The snow castle of my youth

I was about 9 years old, I think. It must have been around then. That summer, we had moved to a new house, and I spent the next few months getting new friends. Especially the boy who lived on the other side of the road. We used to run through our garden, down to the road running in the little valley between our two houses. We'd steal some strawberries or perhaps some apples on the way, although stealing from your own garden probably isn't stealing in the first place. We spent the summer shooting with airguns at paper targets and tin cans. We smoked grass. Not marijuana, but hollow pieces of reed. It tasted awful and had no intoxicating substance of any kind, but it made us feel old. Mature. Men. We were men indeed.

Autumn came, and the hills around my house became slippery and wet with fallen leaves, over-ripe apples and bucket upon bucket of rain. To school. From school. Rain. Rain. Rain.

Until - in the unavoidable splendour of suburban Norway - the snow came. First a little bit, just enough for our first snowfights. We would discuss on how we best could defend our hillside against intruders, by using the trees as base for our snow fortresses, and building an intricate system of tunnels and a supply network. Oh, we had it all. The air rifle broke at some point, but we didn't mourn it for a second. Snow was more fun.

When the first few snowfalls had lazily drifted down from the sky and melted away again, as the winter was struggling to take hold, we spent the time indoors, trying to program computer games in Hypercard. Those were the days.

Then, one day in December, winter finally came. We had a few nights of freezing cold, and the old familiar hillside stopped giving in to the running feet of nine year olds. The frost had set into the ground like a loaf of bread gone rock hard. And then the snow came.

They spoke of the winter with the heaviest snowfall in fifteen years. We didn't give a damn, and wished it would never stop snowing. The snow fell at night, and the sun kept us warm enough to be playing in it for hours and hours during the daytime. Skiing up and down the little mountain side hundreds, probably thousands of times. We sped down the road between our houses, reducing the light powdered snow to a tightly compressed layer of ice, to the utter despair of my friend's parents, who tried to drive up the road, but had to give in - despite of snow chains and gravel - and park their cars at the bottom of the slope.

Oh, we ruled that corner of our village with force and happiness. Then, one day, we decided it was time. There was enough snow, and the spell of hot days had made the snow sticky enough to be able to make proper snowballs. It was time to build our castle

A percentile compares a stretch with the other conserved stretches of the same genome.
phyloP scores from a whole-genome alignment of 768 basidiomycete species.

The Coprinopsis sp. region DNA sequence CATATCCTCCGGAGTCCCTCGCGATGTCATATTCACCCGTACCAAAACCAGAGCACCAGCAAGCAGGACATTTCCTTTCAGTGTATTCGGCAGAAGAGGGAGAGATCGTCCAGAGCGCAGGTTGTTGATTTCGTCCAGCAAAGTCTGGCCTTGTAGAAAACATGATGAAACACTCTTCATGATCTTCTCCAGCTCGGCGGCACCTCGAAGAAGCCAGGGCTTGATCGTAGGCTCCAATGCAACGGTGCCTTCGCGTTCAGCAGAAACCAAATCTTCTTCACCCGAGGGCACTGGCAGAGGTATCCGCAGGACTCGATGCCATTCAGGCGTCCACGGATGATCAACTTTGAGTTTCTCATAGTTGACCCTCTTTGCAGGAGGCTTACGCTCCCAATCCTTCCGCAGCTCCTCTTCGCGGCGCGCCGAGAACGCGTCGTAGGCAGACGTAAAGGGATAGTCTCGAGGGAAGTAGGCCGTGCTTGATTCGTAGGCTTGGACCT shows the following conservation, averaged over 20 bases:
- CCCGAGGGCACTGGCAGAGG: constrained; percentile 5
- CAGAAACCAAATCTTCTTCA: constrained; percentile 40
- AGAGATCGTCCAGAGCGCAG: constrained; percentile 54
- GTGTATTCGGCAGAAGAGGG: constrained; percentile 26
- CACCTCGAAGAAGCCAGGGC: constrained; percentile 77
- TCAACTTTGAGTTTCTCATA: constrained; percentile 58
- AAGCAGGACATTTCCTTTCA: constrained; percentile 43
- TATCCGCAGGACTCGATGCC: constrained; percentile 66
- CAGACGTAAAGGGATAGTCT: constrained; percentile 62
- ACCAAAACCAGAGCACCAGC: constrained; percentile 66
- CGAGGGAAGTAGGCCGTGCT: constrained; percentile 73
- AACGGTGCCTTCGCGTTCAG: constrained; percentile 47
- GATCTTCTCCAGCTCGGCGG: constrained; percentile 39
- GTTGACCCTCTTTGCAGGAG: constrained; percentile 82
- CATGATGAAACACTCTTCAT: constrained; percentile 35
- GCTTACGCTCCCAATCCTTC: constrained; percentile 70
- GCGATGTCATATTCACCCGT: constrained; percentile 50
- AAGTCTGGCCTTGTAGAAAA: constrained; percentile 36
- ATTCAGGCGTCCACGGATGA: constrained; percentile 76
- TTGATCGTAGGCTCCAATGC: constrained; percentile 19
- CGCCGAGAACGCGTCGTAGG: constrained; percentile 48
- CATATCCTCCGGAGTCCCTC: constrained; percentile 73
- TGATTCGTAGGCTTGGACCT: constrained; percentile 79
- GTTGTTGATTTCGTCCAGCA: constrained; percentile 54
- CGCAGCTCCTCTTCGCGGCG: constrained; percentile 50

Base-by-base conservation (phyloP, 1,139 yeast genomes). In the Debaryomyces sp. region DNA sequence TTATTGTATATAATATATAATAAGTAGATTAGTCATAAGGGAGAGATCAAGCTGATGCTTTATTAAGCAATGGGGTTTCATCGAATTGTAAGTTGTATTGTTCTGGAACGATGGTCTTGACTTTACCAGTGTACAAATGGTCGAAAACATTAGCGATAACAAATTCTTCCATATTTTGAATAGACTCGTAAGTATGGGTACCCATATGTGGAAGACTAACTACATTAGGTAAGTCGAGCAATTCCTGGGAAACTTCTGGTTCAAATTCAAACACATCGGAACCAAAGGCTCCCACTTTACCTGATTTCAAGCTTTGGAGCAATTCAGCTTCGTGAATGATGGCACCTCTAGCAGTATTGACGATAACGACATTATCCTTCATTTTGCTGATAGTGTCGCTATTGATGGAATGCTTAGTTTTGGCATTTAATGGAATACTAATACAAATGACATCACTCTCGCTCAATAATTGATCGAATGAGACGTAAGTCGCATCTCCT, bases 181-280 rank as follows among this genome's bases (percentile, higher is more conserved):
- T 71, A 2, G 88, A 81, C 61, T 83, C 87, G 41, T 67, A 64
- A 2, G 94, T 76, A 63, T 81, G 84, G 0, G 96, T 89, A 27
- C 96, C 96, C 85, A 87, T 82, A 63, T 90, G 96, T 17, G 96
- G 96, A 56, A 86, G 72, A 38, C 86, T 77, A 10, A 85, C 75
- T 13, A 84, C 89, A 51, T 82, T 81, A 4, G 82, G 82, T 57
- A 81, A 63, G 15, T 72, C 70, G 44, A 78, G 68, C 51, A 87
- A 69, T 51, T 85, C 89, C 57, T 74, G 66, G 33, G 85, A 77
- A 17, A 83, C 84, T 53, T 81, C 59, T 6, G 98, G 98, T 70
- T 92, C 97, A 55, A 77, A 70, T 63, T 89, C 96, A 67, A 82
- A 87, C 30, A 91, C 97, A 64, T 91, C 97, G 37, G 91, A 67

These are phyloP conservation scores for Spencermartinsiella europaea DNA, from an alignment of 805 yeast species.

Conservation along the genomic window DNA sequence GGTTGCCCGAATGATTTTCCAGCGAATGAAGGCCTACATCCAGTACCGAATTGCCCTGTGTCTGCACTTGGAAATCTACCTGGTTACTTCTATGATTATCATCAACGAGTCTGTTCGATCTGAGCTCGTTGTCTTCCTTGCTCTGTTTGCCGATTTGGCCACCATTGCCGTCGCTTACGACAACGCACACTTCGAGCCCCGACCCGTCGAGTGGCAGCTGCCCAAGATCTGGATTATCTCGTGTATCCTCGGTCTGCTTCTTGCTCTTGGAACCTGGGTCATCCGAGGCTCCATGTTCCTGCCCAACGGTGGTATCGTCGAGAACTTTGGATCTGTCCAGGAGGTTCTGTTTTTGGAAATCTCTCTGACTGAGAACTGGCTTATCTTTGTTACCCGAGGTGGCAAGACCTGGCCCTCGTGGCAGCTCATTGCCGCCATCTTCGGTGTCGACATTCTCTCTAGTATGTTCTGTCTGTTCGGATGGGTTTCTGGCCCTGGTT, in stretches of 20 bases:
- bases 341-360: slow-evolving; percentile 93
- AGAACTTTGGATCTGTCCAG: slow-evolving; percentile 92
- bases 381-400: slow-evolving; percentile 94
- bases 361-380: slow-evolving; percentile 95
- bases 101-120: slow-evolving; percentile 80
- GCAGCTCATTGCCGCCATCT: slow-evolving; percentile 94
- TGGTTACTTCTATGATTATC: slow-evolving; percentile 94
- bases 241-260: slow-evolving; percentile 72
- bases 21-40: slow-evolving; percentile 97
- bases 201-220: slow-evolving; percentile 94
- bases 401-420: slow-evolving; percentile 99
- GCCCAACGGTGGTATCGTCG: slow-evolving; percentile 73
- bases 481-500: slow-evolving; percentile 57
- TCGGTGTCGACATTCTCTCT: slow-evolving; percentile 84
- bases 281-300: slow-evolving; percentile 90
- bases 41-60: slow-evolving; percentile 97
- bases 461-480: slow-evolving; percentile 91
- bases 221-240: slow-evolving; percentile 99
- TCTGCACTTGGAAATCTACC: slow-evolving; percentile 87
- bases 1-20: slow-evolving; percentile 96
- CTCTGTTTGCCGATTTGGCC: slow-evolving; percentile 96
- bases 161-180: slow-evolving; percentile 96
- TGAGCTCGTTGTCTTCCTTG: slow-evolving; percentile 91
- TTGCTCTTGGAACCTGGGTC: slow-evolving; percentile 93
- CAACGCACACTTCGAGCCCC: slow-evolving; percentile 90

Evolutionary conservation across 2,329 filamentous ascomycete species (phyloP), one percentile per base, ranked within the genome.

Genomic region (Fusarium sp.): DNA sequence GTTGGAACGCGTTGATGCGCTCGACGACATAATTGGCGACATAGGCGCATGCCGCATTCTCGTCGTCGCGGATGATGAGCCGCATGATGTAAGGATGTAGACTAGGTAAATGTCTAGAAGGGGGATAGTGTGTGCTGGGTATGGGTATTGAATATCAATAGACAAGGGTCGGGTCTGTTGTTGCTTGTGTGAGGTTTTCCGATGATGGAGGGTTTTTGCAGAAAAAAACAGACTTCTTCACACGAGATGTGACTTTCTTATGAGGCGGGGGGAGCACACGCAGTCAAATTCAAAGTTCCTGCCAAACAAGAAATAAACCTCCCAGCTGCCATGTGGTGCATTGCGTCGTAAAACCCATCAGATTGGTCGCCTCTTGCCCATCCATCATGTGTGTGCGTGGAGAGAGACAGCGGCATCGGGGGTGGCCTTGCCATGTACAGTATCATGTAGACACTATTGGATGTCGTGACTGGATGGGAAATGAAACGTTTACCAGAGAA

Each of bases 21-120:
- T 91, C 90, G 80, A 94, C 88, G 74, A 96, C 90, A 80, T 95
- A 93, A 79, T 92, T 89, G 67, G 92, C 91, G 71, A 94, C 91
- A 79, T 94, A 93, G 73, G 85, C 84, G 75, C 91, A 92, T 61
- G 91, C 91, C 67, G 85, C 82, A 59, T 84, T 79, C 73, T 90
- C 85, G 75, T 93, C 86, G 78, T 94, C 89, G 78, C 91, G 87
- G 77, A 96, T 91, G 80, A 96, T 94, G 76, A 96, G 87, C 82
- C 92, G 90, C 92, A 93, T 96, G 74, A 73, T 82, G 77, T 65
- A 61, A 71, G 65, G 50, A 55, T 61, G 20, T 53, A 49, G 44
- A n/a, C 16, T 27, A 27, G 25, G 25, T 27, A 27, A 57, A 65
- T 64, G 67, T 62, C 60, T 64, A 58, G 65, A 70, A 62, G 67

The snow castle

The castle was planned down to the square inch. Not on paper - that would be wasting valuable building time. But we had staked out (literally) its outer wall. it was to be 7 meters wide and 10 meters deep. The walls were more than 1 meter 70 centimeters tall, and were to be more than a meter thick. Nobody would be able to take over our snow fortress. We started building, and spent every scrap of spare time for more than two weeks. The walls were inforced with hidden wooden planks and ironwork. We built tunnels that went to nearly 20 meters away from our castle. We made separate caves for our arsenal of snowballs. The only reason we ever went inside was to change our gloves into dry ones, or to steal candy from the pantry. We were ruling the world.

As the castle started to be finished, we decided to expand it further. Caves, tunnels and even a self destruct mechanism of sorts was put in place. We had a hidden snow cave filled with chocolate and other emergency rations - in case we snowed in and would not be able to make it to my house, a full 30 meters away from the castle. We discussed how we could improve the castle when we were at school, and worked on the improvements while we were off school. We even slept in the bloody thing.

When my friend's cousin came to visit them with their family over christmas, we dared them to a snowball fight with us. They were several years older, but never stood a chance against us and our well planned defence tactics. They gave up after about an hour, and we celebrated by plundering our own chocolate reservoirs.

After about 50 days, we had built and added so much to the castle that we couldn't think of anything else to add to it, short of getting electricity and a roof, so we could move in there. We had the biggest, meanest, strongest and best snow castle that was ever built. Ever.

But we had nobody to fight.

Which was when we came up with a great plan. Why didn't we start attacking random people? Everybody who walked past the castle on the road at the bottom of the hill was a potential threat. Perhaps we should attack them, to teach them a lesson, and to tell them to never ever even think of attacking our snow fortress? So we did.

Of course, we didn't think far enough to remember that the road running at the bottom of the hill was a dead-end street. Everybody who ever used that road was a) going the wrong way, and was looking for a place to turn their car around or b) our neighbours. Considering there were only 8 houses on our street, word got around pretty fast, and my parents - when they heard from our 72 year old neighbour that we had attacked her - told us to stop it, or they would take our castle down. So we didn't attack anybody anymore. But nobody attacked us either, so we destroyed our fortress, the pride of our lives, because we had nothing better to do.

But we sure showed them, while it lasted.


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